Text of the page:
The problem of debris accumulation in orbit reaches back decades. The first satellites to reach orbit in the late 1950s did so alongside the first pieces of space junk, including expended rockets and nose cones. Explosions, accidental collisions and the eventual decay of old and defunct spacecraft have generated an environment that some space policymakers have compared to climate change in scale and severity. The United States and the Soviet Union conducted ASATs during the first decade of the space race. Then, as more countries gained space power in the 21st century, the ASATs started up again: In 2007, China destroyed the drifting Fengyun-1C weather satellite, and in 2008, the United States followed suit with a successful effort to bring down a failing American defense satellite. Both space powers could claim to be acting in good faith to clean up after themselves by removing potentially dangerous junk from orbit. The geopolitical power demonstrated by destroying a satellite was thus shallowly buried in the subtext of supposed nonaggression — in the guise of being a good neighbor, even.
Subtext came to the surface in 2019: After India conducted an ASAT that year, Prime Minister Narendra Modi explicitly identified the test as a demonstration of India’s stature as a significant space power. So far Russian leadership has similarly eschewed any performance of good faith in the wake of Monday’s ASAT. And China has continued to build an arsenal of antisatellite weapons as part of its overall space strategy.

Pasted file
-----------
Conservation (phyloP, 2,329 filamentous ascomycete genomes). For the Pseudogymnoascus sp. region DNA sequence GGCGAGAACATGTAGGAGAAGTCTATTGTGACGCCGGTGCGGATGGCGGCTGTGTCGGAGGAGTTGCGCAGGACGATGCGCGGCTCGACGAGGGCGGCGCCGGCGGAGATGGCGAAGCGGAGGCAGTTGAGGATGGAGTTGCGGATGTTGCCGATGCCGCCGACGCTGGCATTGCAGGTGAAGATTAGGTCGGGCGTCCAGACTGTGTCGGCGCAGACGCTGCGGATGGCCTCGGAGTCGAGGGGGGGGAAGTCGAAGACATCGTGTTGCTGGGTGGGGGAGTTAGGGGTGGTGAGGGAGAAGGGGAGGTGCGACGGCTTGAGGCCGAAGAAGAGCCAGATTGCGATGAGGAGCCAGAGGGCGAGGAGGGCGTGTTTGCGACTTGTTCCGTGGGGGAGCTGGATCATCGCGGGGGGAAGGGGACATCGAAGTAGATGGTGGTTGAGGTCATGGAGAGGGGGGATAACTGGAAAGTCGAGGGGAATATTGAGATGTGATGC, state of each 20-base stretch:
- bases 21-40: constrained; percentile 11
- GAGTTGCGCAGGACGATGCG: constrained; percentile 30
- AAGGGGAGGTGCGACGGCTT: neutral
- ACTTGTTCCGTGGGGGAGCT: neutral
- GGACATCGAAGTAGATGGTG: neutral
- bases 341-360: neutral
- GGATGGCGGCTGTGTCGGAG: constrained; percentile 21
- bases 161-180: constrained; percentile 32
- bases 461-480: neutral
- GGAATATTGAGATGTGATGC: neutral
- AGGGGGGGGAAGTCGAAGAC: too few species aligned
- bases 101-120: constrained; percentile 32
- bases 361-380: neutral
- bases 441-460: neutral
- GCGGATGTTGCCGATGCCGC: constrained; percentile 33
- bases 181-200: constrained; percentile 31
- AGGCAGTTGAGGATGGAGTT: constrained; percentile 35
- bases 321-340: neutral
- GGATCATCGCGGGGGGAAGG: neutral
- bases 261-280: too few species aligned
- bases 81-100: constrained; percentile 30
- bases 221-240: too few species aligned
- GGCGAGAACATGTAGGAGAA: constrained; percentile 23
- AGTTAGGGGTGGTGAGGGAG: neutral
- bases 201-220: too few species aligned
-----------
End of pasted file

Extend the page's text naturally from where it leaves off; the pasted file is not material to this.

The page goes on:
Stated intent does not do much to limit the effects of blowing up a satellite, of course. Debris from the 2007 ASAT, for example, remains aloft nearly 15 years later, periodically endangering spacecraft. Yet the two most recent ASATs nevertheless reflect a troubling shift in space politics. Military technologies have long had a presence in orbit, and less materially destructive efforts to influence satellite operations (such as laser and cyberattacks) have been part of the international defense landscape for years. Still, unambiguous acts of aggression fly in the face of long-standing conventions. The founding of NASA as a civilian agency and the signing of the Outer Space Treaty of 1967, crafted in the thick of Cold War hostility, helped establish norms protecting space as a peaceful domain shared by all of humanity. Within the past five years, with the founding of the Space Force and nakedly aggressive ASAT tests, countries have rapidly, intentionally transformed space into a warfaring domain.